Cheap substitutes at BN/Borders/Amazon probably helps. I wonder if displaying circulation information would change books' fortunes. You can sort of tell history from the stamps inside the books, but I wonder if you could improve upon this. For example, suppose we tagged books with RFID; and suppose they distributed a handheld device (maybe a Palm or those digital devices used at museums) that could read the RFID. The device might direct you to where the book is in the library (not just give you a call number, which would be extra useful when you find that a book is supposed to be in the library but isn't or mis-shelved) and tell you info like circulation or any of the other info that Amazon generates for you (if you liked this...; others who bought this...).

Libraries do not exist simply to provide library patrons with the hot stuff that they want to read now. If people wnat to read that stuff, they can go sit in Barnes and Noble and Borders just as easily. Libraries exist not only to serve as repositories for "classics" but also to promote them. If they find themselves weeding books by great authors, something is wrong with how they promote their services.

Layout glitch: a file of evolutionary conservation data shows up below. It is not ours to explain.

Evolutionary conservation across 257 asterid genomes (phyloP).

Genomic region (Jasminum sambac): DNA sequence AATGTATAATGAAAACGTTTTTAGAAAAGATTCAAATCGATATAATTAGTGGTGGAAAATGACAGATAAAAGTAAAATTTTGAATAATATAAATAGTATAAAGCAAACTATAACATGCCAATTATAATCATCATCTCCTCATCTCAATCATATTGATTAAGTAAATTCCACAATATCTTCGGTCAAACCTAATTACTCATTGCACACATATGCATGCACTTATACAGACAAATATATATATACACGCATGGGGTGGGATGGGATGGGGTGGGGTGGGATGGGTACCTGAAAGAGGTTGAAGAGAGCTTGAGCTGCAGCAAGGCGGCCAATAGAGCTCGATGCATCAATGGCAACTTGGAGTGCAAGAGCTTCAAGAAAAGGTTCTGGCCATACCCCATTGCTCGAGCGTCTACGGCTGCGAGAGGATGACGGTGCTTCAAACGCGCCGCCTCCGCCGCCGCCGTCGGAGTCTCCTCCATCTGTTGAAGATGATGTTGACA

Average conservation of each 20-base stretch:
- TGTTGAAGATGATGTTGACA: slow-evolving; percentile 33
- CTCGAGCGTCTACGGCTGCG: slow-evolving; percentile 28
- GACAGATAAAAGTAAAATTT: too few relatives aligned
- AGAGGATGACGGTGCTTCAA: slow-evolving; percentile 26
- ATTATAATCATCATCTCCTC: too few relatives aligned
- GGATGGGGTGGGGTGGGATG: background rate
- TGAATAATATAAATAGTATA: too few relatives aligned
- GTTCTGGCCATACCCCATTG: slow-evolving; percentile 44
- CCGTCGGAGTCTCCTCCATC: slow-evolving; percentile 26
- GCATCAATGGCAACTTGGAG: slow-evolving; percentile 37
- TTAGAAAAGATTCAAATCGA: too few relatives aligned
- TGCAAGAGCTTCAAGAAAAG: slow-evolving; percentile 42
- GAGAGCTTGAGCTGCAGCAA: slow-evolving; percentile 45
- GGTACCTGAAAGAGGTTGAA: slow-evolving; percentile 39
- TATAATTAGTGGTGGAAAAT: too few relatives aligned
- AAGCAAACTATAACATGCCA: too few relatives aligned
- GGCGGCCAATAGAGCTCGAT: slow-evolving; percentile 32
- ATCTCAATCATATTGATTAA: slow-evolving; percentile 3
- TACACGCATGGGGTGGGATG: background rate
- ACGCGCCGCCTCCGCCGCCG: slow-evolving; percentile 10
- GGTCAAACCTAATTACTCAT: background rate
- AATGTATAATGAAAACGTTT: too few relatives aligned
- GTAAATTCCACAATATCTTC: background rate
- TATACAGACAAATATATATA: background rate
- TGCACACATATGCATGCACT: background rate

Speaking for myself, I never would have spent money on Cowen's Creative Destruction, but found it very interesting when I found it in the Fairfax Public Library. It seems to me libraries provide another price-point for books, thereby widening the reading audience for people who write and people who think (sets with some overlap). The more reading in the world, the more ideas in the world, and the more often someone will come up with an idea of interest and benefit to others.

That makes taxing to support libraries worthwhile, even though most taxpayers never cross their threshold. The same principle applies to taxing the old and childless to educate our youth.

If a book hasn't been checked out in two years

People use books in libraries all the time without checking them out. Someone may need to look up a passage, even in a novel (school reports, etc.). Professors, of all people, should not need to be reminded of this.